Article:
Developing Models of Aristaless-Related Homeobox Mutations

Eric D. Marsh and Jeffrey A. Golden

in Jasper's Basic Mechanisms of the Epilepsies

Fourth edition

Published on behalf of ©Jeffrey L. Noebels, Massimo Avoli, Michael A. Rogawski, Richard W. Olsen, and Antonio V. Delgado-Escueta

Published in print July 2012 | ISBN: 9780199746545
Published online April 2013 | e-ISBN: 9780199322817 | DOI:

Series: Contemporary Neurology Series

Developing Models of Aristaless-Related Homeobox Mutations

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Mutations in the Aristaless-related homeobox gene (ARX) have been causally linked to a variety of neurological conditions, particularly infantile spasms syndrome. ARX is a developmentally regulated homeobox transcription factor with expression both in the ganglionic eminence and in the cortical ventricular zone early in development.1 Postnatally, the expression pattern is restricted to GABAergic (gamma-aminobutyric acid) neurons in the cortex and basal ganglia. During development, ARX functions primarily as a transcriptional repressor2: modulating migration and fate specification of interneurons and controlling ventricular zone proliferation. How loss of function of ARX leads to an epilepsy phenotype is poorly understood. Three genetically modified mice lines have been generated3–5 to address this issue. These models each develop epilepsy, and all have changes in interneuron subtype patterns strongly implicating alterations of interneuron development as a cause of epilepsy. Analysis of these models will both further the molecular understanding of the function of ARX and allow dissection of the pathophysiological properties of the ARX-related epilepsies. This chapter will review the current knowledge of the function of Arx, the Arx mouse models, and discuss how these models can lead to a better understanding of the role of interneuron loss in the development of epilepsy during early childhood.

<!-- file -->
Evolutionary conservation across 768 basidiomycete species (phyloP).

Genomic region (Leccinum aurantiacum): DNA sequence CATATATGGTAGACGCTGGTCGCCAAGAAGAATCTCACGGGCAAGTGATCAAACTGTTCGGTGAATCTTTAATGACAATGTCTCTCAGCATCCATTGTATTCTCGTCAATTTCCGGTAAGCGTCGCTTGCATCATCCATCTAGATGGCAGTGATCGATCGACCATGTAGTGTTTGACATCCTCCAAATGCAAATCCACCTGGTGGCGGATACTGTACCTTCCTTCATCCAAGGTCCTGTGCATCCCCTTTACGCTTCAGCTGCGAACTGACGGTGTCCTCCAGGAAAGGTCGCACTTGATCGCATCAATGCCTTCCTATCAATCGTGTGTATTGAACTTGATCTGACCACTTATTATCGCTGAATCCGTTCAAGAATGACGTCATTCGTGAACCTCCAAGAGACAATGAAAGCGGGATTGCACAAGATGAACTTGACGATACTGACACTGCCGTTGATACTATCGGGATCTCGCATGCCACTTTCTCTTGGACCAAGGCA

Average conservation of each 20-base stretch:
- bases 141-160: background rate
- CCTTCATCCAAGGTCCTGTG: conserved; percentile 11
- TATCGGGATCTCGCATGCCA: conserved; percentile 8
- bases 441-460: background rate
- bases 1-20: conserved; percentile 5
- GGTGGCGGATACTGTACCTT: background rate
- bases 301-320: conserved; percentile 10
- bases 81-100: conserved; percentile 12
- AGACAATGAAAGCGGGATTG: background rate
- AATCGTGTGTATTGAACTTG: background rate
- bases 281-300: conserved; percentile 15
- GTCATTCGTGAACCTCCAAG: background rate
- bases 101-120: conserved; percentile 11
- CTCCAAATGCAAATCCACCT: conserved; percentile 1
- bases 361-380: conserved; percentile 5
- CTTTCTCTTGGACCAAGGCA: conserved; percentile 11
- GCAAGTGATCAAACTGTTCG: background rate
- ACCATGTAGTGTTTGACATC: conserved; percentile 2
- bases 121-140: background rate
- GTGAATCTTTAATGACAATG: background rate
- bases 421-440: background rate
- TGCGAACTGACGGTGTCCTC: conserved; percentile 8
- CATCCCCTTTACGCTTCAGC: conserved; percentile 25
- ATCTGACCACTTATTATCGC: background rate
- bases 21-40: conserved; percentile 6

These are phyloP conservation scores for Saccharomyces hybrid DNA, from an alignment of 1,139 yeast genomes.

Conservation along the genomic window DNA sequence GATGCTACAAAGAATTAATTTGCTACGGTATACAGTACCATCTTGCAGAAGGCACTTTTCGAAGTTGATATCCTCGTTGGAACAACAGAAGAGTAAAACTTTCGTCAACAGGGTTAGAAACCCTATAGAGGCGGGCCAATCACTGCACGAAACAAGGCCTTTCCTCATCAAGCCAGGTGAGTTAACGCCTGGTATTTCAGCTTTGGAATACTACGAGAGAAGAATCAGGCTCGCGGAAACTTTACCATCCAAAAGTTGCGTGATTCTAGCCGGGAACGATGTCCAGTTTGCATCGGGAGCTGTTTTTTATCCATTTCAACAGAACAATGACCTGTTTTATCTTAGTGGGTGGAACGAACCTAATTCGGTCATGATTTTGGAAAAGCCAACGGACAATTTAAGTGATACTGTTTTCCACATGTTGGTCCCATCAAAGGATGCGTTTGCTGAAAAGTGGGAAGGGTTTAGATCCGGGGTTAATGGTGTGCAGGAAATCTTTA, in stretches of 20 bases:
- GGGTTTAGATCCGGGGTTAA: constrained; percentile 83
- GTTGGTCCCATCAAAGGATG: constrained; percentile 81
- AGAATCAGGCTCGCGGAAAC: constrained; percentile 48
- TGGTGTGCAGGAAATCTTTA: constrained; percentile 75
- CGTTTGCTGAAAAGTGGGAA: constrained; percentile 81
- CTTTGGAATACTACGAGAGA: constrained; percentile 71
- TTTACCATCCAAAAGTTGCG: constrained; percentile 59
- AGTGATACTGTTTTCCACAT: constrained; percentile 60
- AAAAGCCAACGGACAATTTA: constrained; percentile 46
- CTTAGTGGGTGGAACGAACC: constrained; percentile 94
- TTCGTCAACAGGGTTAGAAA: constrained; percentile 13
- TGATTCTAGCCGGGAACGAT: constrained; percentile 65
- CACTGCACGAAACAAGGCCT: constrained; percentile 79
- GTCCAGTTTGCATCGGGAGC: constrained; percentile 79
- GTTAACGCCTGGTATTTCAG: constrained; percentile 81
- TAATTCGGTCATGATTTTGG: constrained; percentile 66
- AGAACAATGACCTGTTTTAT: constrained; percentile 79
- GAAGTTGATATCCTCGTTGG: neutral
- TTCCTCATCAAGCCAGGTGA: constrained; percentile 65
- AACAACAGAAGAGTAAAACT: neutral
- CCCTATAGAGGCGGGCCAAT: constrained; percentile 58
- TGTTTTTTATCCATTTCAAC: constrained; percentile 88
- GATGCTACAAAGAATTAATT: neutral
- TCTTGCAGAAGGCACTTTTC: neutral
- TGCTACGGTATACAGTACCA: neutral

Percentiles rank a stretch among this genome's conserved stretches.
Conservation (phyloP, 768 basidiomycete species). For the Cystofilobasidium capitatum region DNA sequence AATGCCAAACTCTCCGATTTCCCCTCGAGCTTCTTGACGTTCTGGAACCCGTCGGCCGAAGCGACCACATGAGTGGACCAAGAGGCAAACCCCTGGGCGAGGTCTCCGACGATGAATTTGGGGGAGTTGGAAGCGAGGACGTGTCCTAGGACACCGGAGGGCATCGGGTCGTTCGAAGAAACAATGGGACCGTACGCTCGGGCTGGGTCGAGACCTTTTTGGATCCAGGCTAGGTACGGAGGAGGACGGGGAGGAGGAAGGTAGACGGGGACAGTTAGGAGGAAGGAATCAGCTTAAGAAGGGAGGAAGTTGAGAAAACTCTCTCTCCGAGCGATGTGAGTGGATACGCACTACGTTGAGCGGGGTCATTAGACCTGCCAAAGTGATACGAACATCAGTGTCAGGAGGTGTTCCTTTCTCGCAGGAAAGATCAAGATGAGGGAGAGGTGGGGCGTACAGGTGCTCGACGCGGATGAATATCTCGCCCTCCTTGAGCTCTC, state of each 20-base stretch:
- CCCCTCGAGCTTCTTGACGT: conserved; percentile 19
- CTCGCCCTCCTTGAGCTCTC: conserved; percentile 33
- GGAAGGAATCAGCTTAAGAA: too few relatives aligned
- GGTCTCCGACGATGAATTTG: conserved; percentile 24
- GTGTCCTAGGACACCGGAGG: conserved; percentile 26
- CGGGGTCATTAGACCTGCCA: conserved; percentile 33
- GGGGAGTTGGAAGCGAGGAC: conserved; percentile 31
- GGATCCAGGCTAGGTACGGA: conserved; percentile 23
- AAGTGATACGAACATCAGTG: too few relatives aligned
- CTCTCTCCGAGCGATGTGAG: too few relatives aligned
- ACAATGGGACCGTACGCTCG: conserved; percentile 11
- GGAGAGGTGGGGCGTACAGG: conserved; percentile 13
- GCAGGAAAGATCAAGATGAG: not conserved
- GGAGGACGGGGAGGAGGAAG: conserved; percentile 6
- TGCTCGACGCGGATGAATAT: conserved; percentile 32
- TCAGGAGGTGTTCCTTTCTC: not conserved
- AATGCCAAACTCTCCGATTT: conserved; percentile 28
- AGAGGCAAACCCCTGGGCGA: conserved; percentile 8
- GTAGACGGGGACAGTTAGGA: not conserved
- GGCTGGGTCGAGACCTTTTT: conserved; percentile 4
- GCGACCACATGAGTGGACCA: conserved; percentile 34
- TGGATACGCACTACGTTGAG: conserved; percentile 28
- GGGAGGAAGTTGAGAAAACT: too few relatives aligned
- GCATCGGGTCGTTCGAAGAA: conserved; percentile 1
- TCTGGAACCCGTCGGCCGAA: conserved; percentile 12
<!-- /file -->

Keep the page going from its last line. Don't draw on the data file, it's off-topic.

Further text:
Chapter.  7222 words.  Illustrated.

Subjects: Neurology

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